There’s a lot more I could reveal about Julie Bindel, but I’ve already proven the points I want to make about her in this article. I will state it’s interesting that such a powerful woman as herself would use her platform to attack a lesbian whistleblower instead of condemn the sexual harassment and abuse that people in her movement have thrown at me and other lesbians lately.
After trying to navigate a GC world that said “f*ck kind,” I longed for kindness. I didn’t think I was anti-trans, but looking back over the screenshots it’s clear that I was. The whole time, I had LGBTQ+ friends around the world telling me they didn’t like the GC stuff. However, what’s alarming is some friends did listen. I radicalized some people and regret it. Hopefully they’ll listen to me now and find their way out of gender critical culture.
In 2019, gender critics ramped up personal attacks on trans people, and they also focused on hating Pride, the rainbow, and gay and lesbian culture. It hurt to see it back then, and they’ve only gotten worse. Do GCs know what their endgame is anymore? Did they ever?
WoLF, Posie Parker, Meghan Murphy, the LGB Alliance, and others derailed any possible legitimate concerns GCs and radical feminists had about the trans rights movement. The culture is unapologetically anti-left and has chosen to die on that hill.
The rise of “political lesbianism,” an anti-lesbian ideology, also made me leave the movement. Sheila Jeffreys, Julie Bindel, and Angela Wild are political lesbians who harm international lesbian rights by stating lesbianism is a “choice.” Lesbian rights depend on “born this way,” and they selfishly don’t care. GC influencers only value PLs. Anyone who claims being gay is a choice shows their privilege, as well as their lack of understanding of gay rights.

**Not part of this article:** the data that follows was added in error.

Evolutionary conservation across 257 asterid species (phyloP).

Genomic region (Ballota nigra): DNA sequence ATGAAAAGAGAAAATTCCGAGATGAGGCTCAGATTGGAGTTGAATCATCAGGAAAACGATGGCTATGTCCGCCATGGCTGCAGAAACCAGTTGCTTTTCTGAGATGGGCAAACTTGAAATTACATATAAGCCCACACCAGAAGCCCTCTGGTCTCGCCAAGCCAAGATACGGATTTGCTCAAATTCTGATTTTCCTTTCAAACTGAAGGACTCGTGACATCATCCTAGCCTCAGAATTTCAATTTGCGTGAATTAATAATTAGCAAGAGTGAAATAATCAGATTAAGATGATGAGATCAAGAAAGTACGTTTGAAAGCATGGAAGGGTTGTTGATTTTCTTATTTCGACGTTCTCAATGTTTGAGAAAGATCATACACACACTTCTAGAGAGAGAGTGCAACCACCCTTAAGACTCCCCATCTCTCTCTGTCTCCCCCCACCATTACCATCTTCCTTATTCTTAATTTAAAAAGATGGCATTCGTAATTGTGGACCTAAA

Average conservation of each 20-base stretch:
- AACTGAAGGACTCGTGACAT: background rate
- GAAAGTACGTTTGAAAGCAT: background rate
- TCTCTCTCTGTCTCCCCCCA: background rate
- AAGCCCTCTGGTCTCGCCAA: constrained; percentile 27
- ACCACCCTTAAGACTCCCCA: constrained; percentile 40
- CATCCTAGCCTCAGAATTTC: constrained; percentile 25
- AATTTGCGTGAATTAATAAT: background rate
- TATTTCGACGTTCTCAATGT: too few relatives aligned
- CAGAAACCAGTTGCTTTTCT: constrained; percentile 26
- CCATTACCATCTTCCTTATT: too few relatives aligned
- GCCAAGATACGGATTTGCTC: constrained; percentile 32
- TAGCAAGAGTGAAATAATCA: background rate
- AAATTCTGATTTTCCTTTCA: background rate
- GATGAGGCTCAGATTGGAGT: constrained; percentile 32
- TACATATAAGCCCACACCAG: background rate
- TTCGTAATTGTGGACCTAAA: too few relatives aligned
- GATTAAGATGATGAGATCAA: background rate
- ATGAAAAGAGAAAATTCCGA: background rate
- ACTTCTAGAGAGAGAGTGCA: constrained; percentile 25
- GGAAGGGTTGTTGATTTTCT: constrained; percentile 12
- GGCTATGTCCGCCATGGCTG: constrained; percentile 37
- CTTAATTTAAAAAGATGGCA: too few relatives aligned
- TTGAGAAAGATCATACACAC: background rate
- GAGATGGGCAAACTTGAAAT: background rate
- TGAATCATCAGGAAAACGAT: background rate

One of the main things that helped me leave the GC movement was seeing my trans friends from real life posting about their hopes, community needs, and fears. It made me feel conflicted throughout my time with gender critics. In fall 2019, I was upset after seeing a friend describe workplace discrimination and how hard it was to find a restroom to use. I didn’t want anyone to feel that way, so her words solidified my need to get off the GC path.
On February 1, 2020, I was at the Seattle protest against WoLF and Meghan Murphy instead of being protested at Woman’s Place UK across the pond. I spoke to a lot of trans activists and enjoyed having physical LGBTQ+ community again, even though it was so cold that my nose sometimes ran. There was a lot of anti-TERF sentiment with signs and chants, but I wasn’t triggered. I understood the anger.
I made videos about that protest and uploaded other videos a trans activist sent me. Some people in the LBGTQ+ community are still upset with me, and I have specific apologies to give a few. Most people have been forgiving and want to understand more of how I got into the GC world. Like I’ve said before, it would take a book to fully tell my story. There’s a lot I didn’t have room to include, but I hope this article clarifies some details and fills in some blanks.
This year I’ve been challenging myself. I’ve been talking to a lot of people in the trans community. There are some topics I won’t talk about yet since I haven’t had time to properly research them, but I’ve been learning a lot. I want to continue working with my community to accomplish the most good. If any gender critics are reading this, I hope you pay attention to the red flags you’ve been seeing and find your way out. It’s OK to talk about concerns with empathy. If you have a friend trying to help you get out, take that hand because that’s love. We can stop our real opponents together.
If you’re interested in lesbian news and culture, you can find me on Twitter as Amy Dyess.